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Striking a goal with forks and knives

All game for an exotic meal. — Photo: K. Gopinathan

IT WAS all about snacking and scoring at Coorg, The Coffee Shop at Grand Ashok, Kumarakrupa Road. Food and football connoisseurs walked into the restaurant that displayed a miniature model of a football court at the entrance and had the doorway designed to look like a goal post.

Grand Ashok has been organising several events every football season. And this year, instead of the all-too-predictable activities such as word games and quiz contests related to the World Cup, the focus was "just on" food. Once inside the cosy ambience of Coorg (a 24-hour restaurant), there was the special football menu to take your pick from. So you did all the snacking while the players (that one could watch on the television screens strategically placed in the dining area) did all the scoring. The menu had football terms thrown in in good measure to add to the football ambience: dressing room (starters), half time (main course), and extra time (desserts), kick off (alcohol), and game over (milkshakes).

The food took a while to arrive (the television kept one occupied, though). But what came on the plate was worth the wait. The well-mannered and friendly staff pleased one as much as the taste of food. Filling the sparkling white plates were colourful delicacies such as soccer salsa (Mexican pancake stuffed with meat and kidney beans), salad, blanco blast (cheese stuffed green peppers with spiced tomato) and so on. Finally, placing the little vegetable balls (in the shape of footballs), the chef proudly announced: "Now the ball is in your court, the game shall begin." The food, rich in cream and cheese, was not too harsh on the tongue, but was surely heavy on the stomach, not particularly suitable for the calorie conscious or those who have a weak digestive system.

Finally it was the desserts — Crème arsenal (lychee mousse with fresh cream) and bocca juniors delight (praline custard with fresh fruits). The former was so smooth and creamy that it almost melted in your mouth, while the latter, with lots of fruits, also had delicious crunchy bits of caramel.

"It's not just the cooking that matters. Attention has to be paid to presentation too. In-take of food is also a form of art. One has to learn to maintain a perfect balance in the use of ingredients and also be disciplined in one's food habits," says Vincent Joseph, Senior Executive Chef, Grand-International Hotel, Delhi. He is in the City at Grand Ashok to "revamp and relaunch the food and beverage concept". This soft-spoken man has not only innovated a variety of food in several styles, but his signature creations are served at popular restaurants such as Baluchi, Woks, and The Grill (an interactive European restaurant) in the Capital. He has authored books such as The Exotic Indian Cuisine, which is published in English, and two foreign languages. Having visited Japan, he is "greatly influenced by their food habits" and tries to incorporate their methods in his creations. Mr. Joseph is working along with P. Ramchandran, Sr. Executive Chef, Grand Ashok.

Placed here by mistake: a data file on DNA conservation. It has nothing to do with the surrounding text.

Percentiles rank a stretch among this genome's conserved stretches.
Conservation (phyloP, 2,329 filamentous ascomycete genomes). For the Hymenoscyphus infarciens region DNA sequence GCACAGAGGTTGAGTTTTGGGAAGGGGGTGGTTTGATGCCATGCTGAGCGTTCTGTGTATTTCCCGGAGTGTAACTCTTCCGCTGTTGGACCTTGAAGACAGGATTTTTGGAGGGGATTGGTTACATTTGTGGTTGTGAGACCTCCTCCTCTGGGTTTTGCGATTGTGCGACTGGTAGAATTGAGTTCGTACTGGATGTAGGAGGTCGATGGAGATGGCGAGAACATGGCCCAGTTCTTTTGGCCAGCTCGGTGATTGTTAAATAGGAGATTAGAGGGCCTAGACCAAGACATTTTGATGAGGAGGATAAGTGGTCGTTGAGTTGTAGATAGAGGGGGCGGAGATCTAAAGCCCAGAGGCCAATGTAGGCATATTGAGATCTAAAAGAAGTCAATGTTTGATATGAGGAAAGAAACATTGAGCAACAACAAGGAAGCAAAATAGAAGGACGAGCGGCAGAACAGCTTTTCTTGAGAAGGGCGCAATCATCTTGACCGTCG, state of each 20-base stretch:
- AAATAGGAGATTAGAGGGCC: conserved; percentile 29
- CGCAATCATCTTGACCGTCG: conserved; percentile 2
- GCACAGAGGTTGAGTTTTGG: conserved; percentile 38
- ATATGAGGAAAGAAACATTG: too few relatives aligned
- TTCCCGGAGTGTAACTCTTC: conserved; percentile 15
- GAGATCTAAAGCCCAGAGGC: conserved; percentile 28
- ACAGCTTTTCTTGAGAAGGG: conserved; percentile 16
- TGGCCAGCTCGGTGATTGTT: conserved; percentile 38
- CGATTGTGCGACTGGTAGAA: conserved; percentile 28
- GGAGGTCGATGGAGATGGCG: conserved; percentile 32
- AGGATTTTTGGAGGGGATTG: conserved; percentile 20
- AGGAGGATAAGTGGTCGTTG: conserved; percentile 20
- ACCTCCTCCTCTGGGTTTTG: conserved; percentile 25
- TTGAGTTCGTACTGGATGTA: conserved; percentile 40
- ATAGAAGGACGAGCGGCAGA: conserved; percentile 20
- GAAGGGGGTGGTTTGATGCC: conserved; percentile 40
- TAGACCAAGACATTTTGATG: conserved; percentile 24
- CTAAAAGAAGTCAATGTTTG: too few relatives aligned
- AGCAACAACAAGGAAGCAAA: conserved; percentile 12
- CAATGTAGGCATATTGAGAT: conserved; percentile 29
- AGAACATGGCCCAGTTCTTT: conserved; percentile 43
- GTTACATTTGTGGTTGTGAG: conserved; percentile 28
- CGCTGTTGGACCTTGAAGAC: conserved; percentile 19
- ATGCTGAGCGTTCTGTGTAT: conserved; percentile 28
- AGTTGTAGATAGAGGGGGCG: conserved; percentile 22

The bad news is that the special football menu, Snack and Score, was available only till yesterday. But the good news is that it plans to host a variety of other events to "have fun with food".

The regular menu, which has a wide range of food for both vegetarians and non-vegetarians, will soon also feature some innovations by Mr. Joseph and Mr. Ramchandran.

The regular coffee shop's menu includes dishes such as murg malai tikka, mutton sheek kabab, murg rangeela (chicken kababs, in three different colours, stuffed into a parotha), and masala grill steak, which are highly recommended by the chefs. The food is cooked in such a way that it is not too spicy. So, the flavour of the meat and the vegetables is retained.

Food for two costs Rs. 500, which will surely make the middle-class think twice. But if you really want to pamper yourself and treat yourself to some exotic Mexican and European cuisine, then it is worth indulging in such expensive treat.

Grand Ashok can be contacted on 2269462 or 2250202.


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